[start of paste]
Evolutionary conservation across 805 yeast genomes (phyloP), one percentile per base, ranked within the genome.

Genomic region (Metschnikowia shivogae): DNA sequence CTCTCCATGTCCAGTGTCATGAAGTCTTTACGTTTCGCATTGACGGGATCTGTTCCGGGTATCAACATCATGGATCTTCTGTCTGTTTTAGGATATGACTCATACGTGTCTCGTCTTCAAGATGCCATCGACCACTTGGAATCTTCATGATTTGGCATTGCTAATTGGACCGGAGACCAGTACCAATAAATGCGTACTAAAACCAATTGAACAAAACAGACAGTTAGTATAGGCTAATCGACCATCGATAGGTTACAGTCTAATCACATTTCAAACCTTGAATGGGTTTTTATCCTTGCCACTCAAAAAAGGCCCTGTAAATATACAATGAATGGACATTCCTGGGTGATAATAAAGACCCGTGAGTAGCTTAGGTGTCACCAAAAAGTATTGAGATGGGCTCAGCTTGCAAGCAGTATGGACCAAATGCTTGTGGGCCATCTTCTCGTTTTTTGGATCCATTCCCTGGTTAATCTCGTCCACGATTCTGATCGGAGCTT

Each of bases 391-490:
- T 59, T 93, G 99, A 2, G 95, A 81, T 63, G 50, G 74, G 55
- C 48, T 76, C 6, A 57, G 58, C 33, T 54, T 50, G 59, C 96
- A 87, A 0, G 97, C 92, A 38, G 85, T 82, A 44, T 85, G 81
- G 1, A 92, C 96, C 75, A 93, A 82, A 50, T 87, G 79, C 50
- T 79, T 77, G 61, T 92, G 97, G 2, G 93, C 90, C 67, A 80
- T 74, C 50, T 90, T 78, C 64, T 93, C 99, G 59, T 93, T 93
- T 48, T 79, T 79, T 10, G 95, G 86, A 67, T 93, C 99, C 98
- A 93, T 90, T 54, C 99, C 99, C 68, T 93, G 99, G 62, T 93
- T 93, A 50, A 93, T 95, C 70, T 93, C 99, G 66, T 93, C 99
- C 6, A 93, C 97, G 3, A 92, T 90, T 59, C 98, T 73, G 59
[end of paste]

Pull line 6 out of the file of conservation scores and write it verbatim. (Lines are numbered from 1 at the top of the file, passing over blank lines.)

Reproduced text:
- A 87, A 0, G 97, C 92, A 38, G 85, T 82, A 44, T 85, G 81